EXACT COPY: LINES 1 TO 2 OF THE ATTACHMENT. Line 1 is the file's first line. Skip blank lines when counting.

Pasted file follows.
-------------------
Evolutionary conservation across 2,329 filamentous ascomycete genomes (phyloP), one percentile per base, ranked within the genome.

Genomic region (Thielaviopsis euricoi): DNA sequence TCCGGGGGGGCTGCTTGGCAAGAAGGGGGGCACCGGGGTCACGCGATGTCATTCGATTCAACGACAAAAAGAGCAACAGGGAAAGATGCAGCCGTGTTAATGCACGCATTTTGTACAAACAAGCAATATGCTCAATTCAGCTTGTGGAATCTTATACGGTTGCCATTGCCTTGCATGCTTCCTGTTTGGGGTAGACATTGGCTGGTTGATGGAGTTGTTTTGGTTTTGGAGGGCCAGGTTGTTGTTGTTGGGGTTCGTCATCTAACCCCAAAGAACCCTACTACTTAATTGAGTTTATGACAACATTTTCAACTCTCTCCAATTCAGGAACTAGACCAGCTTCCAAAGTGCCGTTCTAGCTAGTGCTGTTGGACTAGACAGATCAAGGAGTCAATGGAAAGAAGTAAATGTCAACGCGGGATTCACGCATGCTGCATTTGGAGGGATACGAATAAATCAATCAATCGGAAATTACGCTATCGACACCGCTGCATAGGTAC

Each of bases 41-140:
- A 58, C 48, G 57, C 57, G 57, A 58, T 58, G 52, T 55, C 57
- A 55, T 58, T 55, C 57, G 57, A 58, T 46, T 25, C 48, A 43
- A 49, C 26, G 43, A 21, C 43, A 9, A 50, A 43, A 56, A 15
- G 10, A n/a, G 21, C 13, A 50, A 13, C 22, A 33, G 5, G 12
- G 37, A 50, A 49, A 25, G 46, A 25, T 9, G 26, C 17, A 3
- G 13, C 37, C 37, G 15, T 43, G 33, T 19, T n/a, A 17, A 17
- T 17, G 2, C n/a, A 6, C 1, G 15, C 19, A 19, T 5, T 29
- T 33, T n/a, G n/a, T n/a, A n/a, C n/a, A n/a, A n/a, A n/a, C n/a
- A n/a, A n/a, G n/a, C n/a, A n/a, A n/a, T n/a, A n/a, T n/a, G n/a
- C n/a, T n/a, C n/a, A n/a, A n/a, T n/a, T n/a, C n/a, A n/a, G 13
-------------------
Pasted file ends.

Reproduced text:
Evolutionary conservation across 2,329 filamentous ascomycete genomes (phyloP), one percentile per base, ranked within the genome.

Genomic region (Thielaviopsis euricoi): DNA sequence TCCGGGGGGGCTGCTTGGCAAGAAGGGGGGCACCGGGGTCACGCGATGTCATTCGATTCAACGACAAAAAGAGCAACAGGGAAAGATGCAGCCGTGTTAATGCACGCATTTTGTACAAACAAGCAATATGCTCAATTCAGCTTGTGGAATCTTATACGGTTGCCATTGCCTTGCATGCTTCCTGTTTGGGGTAGACATTGGCTGGTTGATGGAGTTGTTTTGGTTTTGGAGGGCCAGGTTGTTGTTGTTGGGGTTCGTCATCTAACCCCAAAGAACCCTACTACTTAATTGAGTTTATGACAACATTTTCAACTCTCTCCAATTCAGGAACTAGACCAGCTTCCAAAGTGCCGTTCTAGCTAGTGCTGTTGGACTAGACAGATCAAGGAGTCAATGGAAAGAAGTAAATGTCAACGCGGGATTCACGCATGCTGCATTTGGAGGGATACGAATAAATCAATCAATCGGAAATTACGCTATCGACACCGCTGCATAGGTAC